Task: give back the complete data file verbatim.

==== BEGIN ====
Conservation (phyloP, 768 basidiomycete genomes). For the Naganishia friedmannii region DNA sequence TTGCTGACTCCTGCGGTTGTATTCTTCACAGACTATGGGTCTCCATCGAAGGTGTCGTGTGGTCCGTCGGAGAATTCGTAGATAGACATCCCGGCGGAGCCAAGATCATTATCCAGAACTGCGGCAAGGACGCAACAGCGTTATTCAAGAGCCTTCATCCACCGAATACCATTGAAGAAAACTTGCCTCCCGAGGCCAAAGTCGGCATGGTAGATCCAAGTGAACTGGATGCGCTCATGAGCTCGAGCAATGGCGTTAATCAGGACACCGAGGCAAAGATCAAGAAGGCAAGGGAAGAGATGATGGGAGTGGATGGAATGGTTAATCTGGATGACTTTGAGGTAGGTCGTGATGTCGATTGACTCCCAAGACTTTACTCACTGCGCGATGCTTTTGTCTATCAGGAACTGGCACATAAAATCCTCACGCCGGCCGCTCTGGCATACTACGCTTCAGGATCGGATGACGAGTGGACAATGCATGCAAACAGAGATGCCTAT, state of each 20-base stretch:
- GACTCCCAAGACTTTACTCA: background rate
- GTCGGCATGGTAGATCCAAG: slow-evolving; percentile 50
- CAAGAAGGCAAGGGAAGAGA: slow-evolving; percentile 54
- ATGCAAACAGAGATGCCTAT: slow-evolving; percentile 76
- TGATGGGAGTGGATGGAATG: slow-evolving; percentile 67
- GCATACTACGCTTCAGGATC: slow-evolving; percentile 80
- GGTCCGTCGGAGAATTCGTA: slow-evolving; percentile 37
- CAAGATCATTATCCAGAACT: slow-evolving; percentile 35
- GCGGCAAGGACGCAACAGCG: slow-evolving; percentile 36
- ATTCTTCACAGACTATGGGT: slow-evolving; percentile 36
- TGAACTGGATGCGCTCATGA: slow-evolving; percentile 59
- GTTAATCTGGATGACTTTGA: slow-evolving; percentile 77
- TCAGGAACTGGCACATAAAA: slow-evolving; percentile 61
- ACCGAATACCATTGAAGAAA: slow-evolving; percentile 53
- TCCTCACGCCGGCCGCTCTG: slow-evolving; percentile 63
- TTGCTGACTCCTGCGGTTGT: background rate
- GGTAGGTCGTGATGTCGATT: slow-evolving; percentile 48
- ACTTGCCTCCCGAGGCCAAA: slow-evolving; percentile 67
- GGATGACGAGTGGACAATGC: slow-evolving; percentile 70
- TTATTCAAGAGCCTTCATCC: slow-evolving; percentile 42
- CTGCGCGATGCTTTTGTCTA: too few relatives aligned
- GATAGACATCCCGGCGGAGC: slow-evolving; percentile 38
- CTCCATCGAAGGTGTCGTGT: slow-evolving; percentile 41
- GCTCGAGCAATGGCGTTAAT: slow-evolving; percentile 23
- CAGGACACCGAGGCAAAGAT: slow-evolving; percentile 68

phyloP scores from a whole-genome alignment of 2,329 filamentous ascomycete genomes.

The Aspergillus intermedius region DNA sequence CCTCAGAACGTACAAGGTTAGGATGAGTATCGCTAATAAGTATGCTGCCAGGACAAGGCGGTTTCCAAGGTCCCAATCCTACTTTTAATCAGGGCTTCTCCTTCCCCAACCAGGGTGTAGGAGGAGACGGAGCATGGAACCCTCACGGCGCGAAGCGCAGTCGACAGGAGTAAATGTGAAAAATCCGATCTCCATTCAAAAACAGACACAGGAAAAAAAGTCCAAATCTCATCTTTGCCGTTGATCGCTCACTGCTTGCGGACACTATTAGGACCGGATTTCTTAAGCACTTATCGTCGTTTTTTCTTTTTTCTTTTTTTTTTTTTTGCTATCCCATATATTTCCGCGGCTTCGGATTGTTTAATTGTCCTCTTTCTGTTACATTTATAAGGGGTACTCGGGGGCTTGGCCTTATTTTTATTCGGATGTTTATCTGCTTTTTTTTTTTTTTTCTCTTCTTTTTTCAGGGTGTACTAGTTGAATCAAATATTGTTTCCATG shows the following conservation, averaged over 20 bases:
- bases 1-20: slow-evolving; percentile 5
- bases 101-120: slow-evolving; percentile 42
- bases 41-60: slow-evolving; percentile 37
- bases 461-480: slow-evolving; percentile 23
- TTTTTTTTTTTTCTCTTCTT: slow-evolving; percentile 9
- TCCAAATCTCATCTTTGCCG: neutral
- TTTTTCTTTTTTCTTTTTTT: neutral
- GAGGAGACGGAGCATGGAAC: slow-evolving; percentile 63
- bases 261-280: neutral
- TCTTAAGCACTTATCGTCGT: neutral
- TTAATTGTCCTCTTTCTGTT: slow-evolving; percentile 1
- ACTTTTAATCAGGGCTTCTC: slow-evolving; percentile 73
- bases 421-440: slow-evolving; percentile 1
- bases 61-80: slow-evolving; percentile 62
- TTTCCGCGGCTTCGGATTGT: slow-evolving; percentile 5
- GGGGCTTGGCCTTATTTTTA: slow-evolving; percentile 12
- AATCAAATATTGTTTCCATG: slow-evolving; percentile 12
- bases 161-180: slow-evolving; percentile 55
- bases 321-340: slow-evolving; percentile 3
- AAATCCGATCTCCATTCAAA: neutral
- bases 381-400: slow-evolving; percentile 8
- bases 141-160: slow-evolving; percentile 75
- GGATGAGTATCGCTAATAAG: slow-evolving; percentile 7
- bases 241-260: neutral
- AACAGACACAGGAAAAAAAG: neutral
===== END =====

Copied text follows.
Conservation (phyloP, 768 basidiomycete genomes). For the Naganishia friedmannii region DNA sequence TTGCTGACTCCTGCGGTTGTATTCTTCACAGACTATGGGTCTCCATCGAAGGTGTCGTGTGGTCCGTCGGAGAATTCGTAGATAGACATCCCGGCGGAGCCAAGATCATTATCCAGAACTGCGGCAAGGACGCAACAGCGTTATTCAAGAGCCTTCATCCACCGAATACCATTGAAGAAAACTTGCCTCCCGAGGCCAAAGTCGGCATGGTAGATCCAAGTGAACTGGATGCGCTCATGAGCTCGAGCAATGGCGTTAATCAGGACACCGAGGCAAAGATCAAGAAGGCAAGGGAAGAGATGATGGGAGTGGATGGAATGGTTAATCTGGATGACTTTGAGGTAGGTCGTGATGTCGATTGACTCCCAAGACTTTACTCACTGCGCGATGCTTTTGTCTATCAGGAACTGGCACATAAAATCCTCACGCCGGCCGCTCTGGCATACTACGCTTCAGGATCGGATGACGAGTGGACAATGCATGCAAACAGAGATGCCTAT, state of each 20-base stretch:
- GACTCCCAAGACTTTACTCA: background rate
- GTCGGCATGGTAGATCCAAG: slow-evolving; percentile 50
- CAAGAAGGCAAGGGAAGAGA: slow-evolving; percentile 54
- ATGCAAACAGAGATGCCTAT: slow-evolving; percentile 76
- TGATGGGAGTGGATGGAATG: slow-evolving; percentile 67
- GCATACTACGCTTCAGGATC: slow-evolving; percentile 80
- GGTCCGTCGGAGAATTCGTA: slow-evolving; percentile 37
- CAAGATCATTATCCAGAACT: slow-evolving; percentile 35
- GCGGCAAGGACGCAACAGCG: slow-evolving; percentile 36
- ATTCTTCACAGACTATGGGT: slow-evolving; percentile 36
- TGAACTGGATGCGCTCATGA: slow-evolving; percentile 59
- GTTAATCTGGATGACTTTGA: slow-evolving; percentile 77
- TCAGGAACTGGCACATAAAA: slow-evolving; percentile 61
- ACCGAATACCATTGAAGAAA: slow-evolving; percentile 53
- TCCTCACGCCGGCCGCTCTG: slow-evolving; percentile 63
- TTGCTGACTCCTGCGGTTGT: background rate
- GGTAGGTCGTGATGTCGATT: slow-evolving; percentile 48
- ACTTGCCTCCCGAGGCCAAA: slow-evolving; percentile 67
- GGATGACGAGTGGACAATGC: slow-evolving; percentile 70
- TTATTCAAGAGCCTTCATCC: slow-evolving; percentile 42
- CTGCGCGATGCTTTTGTCTA: too few relatives aligned
- GATAGACATCCCGGCGGAGC: slow-evolving; percentile 38
- CTCCATCGAAGGTGTCGTGT: slow-evolving; percentile 41
- GCTCGAGCAATGGCGTTAAT: slow-evolving; percentile 23
- CAGGACACCGAGGCAAAGAT: slow-evolving; percentile 68

phyloP scores from a whole-genome alignment of 2,329 filamentous ascomycete genomes.

The Aspergillus intermedius region DNA sequence CCTCAGAACGTACAAGGTTAGGATGAGTATCGCTAATAAGTATGCTGCCAGGACAAGGCGGTTTCCAAGGTCCCAATCCTACTTTTAATCAGGGCTTCTCCTTCCCCAACCAGGGTGTAGGAGGAGACGGAGCATGGAACCCTCACGGCGCGAAGCGCAGTCGACAGGAGTAAATGTGAAAAATCCGATCTCCATTCAAAAACAGACACAGGAAAAAAAGTCCAAATCTCATCTTTGCCGTTGATCGCTCACTGCTTGCGGACACTATTAGGACCGGATTTCTTAAGCACTTATCGTCGTTTTTTCTTTTTTCTTTTTTTTTTTTTTGCTATCCCATATATTTCCGCGGCTTCGGATTGTTTAATTGTCCTCTTTCTGTTACATTTATAAGGGGTACTCGGGGGCTTGGCCTTATTTTTATTCGGATGTTTATCTGCTTTTTTTTTTTTTTTCTCTTCTTTTTTCAGGGTGTACTAGTTGAATCAAATATTGTTTCCATG shows the following conservation, averaged over 20 bases:
- bases 1-20: slow-evolving; percentile 5
- bases 101-120: slow-evolving; percentile 42
- bases 41-60: slow-evolving; percentile 37
- bases 461-480: slow-evolving; percentile 23
- TTTTTTTTTTTTCTCTTCTT: slow-evolving; percentile 9
- TCCAAATCTCATCTTTGCCG: neutral
- TTTTTCTTTTTTCTTTTTTT: neutral
- GAGGAGACGGAGCATGGAAC: slow-evolving; percentile 63
- bases 261-280: neutral
- TCTTAAGCACTTATCGTCGT: neutral
- TTAATTGTCCTCTTTCTGTT: slow-evolving; percentile 1
- ACTTTTAATCAGGGCTTCTC: slow-evolving; percentile 73
- bases 421-440: slow-evolving; percentile 1
- bases 61-80: slow-evolving; percentile 62
- TTTCCGCGGCTTCGGATTGT: slow-evolving; percentile 5
- GGGGCTTGGCCTTATTTTTA: slow-evolving; percentile 12
- AATCAAATATTGTTTCCATG: slow-evolving; percentile 12
- bases 161-180: slow-evolving; percentile 55
- bases 321-340: slow-evolving; percentile 3
- AAATCCGATCTCCATTCAAA: neutral
- bases 381-400: slow-evolving; percentile 8
- bases 141-160: slow-evolving; percentile 75
- GGATGAGTATCGCTAATAAG: slow-evolving; percentile 7
- bases 241-260: neutral
- AACAGACACAGGAAAAAAAG: neutral